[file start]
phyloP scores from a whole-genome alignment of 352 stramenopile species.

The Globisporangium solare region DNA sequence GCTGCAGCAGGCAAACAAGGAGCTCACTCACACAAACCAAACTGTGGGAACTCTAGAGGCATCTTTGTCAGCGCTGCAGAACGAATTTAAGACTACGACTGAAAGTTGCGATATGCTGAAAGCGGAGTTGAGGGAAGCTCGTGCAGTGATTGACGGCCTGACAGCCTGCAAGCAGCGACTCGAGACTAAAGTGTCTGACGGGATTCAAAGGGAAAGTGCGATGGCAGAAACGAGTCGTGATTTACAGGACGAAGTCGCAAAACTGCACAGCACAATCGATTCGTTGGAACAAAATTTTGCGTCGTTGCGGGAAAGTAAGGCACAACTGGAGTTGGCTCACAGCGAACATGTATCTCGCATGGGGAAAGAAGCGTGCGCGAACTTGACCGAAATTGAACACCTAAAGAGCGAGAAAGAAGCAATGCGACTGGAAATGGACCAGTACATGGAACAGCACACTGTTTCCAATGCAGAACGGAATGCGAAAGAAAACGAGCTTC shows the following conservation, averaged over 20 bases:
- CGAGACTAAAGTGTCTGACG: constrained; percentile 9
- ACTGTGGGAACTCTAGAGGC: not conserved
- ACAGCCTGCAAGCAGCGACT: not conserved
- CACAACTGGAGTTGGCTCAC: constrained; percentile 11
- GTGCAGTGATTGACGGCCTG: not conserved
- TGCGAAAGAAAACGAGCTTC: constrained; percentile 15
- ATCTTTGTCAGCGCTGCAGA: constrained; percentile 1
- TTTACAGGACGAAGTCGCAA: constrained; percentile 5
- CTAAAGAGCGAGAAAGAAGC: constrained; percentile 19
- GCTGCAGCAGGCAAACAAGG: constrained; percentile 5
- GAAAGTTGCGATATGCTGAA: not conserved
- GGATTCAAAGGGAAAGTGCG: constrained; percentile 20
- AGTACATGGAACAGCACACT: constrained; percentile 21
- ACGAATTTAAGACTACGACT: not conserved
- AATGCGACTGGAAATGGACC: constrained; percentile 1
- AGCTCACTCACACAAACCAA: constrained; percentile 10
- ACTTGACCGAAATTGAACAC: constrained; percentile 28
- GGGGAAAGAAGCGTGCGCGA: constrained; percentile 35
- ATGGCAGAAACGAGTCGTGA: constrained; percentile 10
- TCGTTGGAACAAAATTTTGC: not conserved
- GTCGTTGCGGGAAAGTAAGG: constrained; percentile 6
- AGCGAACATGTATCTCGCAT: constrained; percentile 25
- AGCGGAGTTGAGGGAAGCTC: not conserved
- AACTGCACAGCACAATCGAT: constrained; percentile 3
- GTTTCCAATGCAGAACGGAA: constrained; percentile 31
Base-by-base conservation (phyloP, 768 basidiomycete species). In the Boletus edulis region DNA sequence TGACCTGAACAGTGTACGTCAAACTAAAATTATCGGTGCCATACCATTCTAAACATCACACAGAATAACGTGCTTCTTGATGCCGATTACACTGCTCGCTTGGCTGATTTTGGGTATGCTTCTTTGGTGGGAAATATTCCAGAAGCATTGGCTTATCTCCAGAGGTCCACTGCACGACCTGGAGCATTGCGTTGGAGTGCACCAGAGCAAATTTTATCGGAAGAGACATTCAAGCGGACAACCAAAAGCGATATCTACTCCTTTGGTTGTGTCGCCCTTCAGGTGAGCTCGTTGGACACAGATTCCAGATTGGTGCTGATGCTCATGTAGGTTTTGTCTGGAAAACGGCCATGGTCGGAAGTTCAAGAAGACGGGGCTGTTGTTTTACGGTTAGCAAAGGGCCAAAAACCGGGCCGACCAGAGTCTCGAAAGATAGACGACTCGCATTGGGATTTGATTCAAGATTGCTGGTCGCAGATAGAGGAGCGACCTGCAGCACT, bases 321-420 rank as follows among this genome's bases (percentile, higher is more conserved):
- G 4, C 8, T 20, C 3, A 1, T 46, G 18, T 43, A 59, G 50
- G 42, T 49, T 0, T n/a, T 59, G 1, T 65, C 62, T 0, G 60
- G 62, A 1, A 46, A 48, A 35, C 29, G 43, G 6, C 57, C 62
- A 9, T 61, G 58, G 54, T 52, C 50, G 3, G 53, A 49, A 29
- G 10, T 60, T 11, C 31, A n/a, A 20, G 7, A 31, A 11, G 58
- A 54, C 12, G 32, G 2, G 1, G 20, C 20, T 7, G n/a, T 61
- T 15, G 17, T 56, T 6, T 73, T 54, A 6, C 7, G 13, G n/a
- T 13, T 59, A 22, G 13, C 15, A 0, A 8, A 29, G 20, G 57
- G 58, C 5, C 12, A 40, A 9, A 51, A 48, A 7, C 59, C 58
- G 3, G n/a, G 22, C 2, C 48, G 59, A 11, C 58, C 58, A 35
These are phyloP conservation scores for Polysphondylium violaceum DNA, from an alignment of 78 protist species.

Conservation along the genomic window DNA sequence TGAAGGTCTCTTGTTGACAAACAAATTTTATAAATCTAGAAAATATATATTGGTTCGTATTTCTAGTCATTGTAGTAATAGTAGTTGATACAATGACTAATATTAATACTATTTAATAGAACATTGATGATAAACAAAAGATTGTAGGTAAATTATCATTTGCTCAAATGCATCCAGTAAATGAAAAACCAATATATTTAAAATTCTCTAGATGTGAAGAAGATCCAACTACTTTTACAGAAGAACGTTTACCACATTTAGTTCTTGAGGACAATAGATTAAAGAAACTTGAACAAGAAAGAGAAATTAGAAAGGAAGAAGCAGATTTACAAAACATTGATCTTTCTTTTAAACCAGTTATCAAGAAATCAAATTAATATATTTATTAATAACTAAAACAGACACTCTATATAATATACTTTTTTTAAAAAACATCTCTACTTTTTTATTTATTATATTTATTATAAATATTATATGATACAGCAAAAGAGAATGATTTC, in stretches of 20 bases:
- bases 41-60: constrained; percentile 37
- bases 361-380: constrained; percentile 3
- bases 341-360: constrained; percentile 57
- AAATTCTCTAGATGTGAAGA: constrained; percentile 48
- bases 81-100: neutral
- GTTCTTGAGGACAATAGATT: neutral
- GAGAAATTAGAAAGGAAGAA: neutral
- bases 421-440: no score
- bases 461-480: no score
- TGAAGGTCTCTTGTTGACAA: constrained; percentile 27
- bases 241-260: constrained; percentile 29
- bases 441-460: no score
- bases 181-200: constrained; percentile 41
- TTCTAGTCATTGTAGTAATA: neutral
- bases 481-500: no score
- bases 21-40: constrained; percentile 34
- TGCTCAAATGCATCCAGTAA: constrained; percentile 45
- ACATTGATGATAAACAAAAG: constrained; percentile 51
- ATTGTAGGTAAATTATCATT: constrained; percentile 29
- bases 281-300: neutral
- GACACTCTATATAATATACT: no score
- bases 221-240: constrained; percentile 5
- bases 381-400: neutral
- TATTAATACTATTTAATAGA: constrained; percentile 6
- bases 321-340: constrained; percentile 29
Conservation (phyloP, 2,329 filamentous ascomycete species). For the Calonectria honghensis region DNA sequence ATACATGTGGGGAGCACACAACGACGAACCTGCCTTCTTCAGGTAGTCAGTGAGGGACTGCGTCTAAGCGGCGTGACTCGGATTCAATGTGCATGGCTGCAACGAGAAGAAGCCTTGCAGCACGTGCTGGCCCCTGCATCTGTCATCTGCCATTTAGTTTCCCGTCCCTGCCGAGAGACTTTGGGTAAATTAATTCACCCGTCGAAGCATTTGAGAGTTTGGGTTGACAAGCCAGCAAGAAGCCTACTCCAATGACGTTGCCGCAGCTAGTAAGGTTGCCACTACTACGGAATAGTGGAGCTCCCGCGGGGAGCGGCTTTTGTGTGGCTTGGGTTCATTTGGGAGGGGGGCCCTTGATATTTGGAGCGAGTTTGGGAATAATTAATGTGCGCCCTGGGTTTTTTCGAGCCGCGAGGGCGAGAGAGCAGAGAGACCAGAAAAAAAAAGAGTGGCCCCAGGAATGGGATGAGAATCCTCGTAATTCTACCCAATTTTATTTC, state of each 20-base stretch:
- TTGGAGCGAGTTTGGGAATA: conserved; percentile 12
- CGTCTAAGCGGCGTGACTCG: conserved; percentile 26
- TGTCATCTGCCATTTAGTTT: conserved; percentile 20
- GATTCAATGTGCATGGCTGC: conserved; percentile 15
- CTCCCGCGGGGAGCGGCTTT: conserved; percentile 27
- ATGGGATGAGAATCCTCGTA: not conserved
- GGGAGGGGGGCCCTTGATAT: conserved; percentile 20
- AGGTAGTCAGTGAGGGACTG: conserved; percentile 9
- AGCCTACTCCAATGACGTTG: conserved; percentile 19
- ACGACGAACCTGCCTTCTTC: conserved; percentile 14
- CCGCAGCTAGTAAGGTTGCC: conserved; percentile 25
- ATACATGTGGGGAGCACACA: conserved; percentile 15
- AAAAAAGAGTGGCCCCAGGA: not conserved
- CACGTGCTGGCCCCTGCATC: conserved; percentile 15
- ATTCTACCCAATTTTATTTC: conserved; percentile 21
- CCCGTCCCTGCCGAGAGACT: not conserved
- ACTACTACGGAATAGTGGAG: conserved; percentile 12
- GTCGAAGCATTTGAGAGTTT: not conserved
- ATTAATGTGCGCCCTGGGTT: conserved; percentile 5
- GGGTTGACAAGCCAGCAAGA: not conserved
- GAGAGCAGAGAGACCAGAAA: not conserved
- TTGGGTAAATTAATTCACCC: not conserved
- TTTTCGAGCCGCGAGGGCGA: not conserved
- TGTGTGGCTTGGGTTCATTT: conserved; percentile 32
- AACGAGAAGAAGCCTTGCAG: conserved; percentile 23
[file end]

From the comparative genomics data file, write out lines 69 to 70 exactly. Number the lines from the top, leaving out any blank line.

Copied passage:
- TGTCATCTGCCATTTAGTTT: conserved; percentile 20
- GATTCAATGTGCATGGCTGC: conserved; percentile 15